What were the basic results?

The study included 722 children who were born prematurely or “preterm” (at less than 37 weeks) and 11,268 children who were born at term (between 37 and 42 weeks).

Preterm infants were statistically more likely to have a low KS1 score and to receive special educational needs support.

Infants who were placed in the correct school year for their expected delivery date had higher KS1 scores than those children whose actual date of birth had put them in a different school year than their expected delivery date would have.

In children who had been born at full term, average KS1 scores were highest in the children oldest at the time of the test – i.e. children born in September. Average scores gradually decreased as the children entering the year were younger, with children born in August obtaining the lowest mean KS1 scores.

A similar pattern was seen for preterm infants, although the lowest mean KS1 scores were from children born in June.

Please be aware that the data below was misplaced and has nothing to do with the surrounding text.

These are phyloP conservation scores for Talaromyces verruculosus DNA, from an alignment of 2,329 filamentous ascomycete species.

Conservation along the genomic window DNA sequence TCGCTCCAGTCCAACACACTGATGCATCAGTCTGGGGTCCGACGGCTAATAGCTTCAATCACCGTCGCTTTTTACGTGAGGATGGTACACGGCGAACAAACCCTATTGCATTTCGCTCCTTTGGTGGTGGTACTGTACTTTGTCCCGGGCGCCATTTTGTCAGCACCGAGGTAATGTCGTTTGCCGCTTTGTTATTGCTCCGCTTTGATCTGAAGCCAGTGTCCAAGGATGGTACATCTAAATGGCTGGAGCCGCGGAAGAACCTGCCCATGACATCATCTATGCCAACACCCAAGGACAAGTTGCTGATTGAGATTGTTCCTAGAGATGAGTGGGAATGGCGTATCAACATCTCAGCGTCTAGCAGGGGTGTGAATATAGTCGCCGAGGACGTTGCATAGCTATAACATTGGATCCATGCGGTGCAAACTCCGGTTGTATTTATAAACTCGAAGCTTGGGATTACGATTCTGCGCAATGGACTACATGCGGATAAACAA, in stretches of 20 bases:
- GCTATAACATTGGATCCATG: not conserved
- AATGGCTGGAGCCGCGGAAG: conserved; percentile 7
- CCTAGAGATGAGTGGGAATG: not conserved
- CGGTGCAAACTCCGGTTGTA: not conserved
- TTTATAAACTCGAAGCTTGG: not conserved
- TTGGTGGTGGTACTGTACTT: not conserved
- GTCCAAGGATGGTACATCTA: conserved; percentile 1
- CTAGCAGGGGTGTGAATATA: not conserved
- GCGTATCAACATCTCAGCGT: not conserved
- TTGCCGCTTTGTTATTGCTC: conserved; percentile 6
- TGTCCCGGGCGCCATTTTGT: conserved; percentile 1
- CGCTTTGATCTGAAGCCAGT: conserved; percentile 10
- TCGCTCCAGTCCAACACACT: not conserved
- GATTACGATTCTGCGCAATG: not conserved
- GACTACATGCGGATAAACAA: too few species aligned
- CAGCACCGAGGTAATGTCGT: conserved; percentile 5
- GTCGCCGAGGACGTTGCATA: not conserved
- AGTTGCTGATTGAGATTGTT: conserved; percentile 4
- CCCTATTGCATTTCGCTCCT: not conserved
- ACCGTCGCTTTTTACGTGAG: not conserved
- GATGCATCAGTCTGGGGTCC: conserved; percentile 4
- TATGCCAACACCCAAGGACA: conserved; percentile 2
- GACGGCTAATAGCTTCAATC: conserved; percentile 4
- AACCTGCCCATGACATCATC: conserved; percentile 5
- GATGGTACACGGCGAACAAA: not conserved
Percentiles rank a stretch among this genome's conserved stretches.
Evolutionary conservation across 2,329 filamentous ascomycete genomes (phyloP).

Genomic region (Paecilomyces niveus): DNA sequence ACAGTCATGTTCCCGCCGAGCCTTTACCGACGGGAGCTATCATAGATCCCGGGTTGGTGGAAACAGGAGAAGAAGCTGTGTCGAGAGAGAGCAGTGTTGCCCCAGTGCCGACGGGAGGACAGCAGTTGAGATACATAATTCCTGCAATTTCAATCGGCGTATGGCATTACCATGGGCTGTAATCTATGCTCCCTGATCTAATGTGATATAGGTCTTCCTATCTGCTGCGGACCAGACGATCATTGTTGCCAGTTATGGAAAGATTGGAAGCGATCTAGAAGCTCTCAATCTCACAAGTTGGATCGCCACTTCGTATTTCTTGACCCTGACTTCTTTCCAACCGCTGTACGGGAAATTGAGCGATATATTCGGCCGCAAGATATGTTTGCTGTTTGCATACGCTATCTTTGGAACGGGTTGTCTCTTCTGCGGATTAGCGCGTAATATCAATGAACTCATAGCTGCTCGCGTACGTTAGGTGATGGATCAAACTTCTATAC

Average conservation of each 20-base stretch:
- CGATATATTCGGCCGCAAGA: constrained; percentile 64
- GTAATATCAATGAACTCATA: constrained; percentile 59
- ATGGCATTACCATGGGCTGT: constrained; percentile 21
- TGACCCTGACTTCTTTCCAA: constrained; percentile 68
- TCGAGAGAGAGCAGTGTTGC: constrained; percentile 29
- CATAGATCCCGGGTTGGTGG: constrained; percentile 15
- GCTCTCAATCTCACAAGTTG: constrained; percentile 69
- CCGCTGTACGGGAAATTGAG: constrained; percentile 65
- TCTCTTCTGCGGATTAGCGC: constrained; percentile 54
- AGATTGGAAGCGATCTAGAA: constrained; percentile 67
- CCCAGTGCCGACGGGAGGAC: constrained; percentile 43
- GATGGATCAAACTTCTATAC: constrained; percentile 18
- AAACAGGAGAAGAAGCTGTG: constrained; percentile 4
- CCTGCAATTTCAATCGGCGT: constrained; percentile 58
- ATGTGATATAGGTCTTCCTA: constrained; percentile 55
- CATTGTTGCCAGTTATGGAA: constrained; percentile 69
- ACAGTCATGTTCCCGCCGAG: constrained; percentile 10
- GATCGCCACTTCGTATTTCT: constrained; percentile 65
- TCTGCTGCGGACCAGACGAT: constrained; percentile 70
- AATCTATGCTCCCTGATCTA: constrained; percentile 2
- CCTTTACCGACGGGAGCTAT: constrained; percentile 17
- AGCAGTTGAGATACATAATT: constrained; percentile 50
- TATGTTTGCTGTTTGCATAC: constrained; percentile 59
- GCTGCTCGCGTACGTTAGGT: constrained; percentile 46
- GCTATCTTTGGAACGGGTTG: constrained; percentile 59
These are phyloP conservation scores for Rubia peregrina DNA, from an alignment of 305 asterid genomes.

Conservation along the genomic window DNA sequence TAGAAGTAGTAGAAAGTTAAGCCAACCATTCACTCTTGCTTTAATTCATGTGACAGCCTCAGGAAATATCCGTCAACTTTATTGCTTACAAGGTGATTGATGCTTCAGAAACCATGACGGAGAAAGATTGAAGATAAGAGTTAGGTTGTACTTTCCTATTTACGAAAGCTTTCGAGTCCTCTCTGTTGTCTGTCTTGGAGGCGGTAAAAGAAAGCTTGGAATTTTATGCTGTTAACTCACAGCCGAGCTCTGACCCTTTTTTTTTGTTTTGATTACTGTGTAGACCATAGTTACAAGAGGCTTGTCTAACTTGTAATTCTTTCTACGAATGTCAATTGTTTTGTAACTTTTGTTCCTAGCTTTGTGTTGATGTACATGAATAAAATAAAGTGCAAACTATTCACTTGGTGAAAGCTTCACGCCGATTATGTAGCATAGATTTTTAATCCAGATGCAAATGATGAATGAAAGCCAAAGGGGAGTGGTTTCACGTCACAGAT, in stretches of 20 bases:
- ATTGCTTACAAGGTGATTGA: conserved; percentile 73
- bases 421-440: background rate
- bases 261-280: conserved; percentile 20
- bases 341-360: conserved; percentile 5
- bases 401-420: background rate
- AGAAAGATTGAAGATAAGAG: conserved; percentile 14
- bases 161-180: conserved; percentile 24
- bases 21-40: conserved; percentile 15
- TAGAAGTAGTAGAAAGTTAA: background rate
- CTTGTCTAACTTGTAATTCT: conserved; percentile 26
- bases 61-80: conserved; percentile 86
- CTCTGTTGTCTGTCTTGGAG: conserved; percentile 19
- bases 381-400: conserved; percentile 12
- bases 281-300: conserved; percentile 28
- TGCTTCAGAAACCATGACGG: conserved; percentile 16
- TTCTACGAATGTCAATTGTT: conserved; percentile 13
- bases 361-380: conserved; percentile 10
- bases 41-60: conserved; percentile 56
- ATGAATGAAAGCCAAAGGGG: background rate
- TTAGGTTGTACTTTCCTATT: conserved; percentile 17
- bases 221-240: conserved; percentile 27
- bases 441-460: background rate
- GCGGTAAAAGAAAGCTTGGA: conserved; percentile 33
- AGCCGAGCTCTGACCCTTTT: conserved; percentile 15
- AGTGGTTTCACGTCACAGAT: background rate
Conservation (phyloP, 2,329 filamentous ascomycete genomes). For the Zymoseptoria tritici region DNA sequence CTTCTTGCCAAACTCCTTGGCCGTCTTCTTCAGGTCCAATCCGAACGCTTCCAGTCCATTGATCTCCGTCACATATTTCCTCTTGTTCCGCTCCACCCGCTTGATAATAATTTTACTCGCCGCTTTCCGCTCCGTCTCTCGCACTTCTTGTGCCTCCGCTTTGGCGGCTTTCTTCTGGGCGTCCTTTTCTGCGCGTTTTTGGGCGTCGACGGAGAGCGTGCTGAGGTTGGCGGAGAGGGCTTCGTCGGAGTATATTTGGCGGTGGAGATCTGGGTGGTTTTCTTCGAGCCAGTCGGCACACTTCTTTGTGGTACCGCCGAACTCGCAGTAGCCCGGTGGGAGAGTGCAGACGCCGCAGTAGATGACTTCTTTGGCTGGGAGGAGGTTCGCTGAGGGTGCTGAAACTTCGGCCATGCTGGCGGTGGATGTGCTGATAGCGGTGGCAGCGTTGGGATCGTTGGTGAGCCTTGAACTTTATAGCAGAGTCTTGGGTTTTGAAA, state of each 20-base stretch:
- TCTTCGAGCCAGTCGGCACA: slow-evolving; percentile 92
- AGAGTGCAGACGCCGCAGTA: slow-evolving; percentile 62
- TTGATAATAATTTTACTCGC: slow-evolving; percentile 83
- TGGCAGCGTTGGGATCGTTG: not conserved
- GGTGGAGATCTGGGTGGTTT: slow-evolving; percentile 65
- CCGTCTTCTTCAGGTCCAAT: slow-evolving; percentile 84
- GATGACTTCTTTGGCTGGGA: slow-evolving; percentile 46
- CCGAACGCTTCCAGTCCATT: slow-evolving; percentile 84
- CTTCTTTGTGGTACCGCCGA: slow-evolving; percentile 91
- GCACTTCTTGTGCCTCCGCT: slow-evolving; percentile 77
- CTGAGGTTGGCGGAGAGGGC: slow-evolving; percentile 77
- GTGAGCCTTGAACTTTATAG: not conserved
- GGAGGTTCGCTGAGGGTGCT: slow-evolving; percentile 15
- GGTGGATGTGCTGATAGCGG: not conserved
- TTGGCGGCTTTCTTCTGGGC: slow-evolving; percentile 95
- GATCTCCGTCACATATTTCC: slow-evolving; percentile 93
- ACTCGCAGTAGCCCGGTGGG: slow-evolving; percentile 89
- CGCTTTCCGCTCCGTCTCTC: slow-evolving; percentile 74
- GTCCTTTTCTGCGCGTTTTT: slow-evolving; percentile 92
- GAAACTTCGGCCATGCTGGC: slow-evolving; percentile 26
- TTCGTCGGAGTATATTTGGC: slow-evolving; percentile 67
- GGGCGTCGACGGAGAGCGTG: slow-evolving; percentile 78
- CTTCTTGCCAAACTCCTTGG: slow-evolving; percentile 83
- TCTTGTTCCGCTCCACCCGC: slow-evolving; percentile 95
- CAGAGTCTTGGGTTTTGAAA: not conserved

Children born preterm were at higher risk of low KS1 score and having special educational needs when children were matched on the basis of date of birth; to adjust for the fact that, on average, the oldest children did the best on the test (odds ratio (OR) for low KS1 score 1.57, 95% confidence interval (CI) 1.25 to 1.97; OR for special educational needs 1.57, 95% CI 1.19 to 2.07).

Children born preterm were at higher risk of low KS1 score and having special educational needs when children were matched on the basis of expected date of delivery rather than gestational age (to adjust for the fact that children born preterm are actually younger than their date of birth would suggest). The OR for low KS1 score was 1.53, 95% CI 1.21 to 1.94; the OR for special educational needs was 1.59, 95% CI 1.20 to 2.11.

However, children born preterm were not at significantly higher risk of low KS1 score or of having special educational needs when outcomes were compared only for children attending school in the correct year for their expected date of delivery, and children were matched based on their expected date of delivery (OR for low KS1 score 1.25, 95% CI 0.98 to 1.60; OR for special educational needs 1.13, 95% CI 0.81 to 1.56).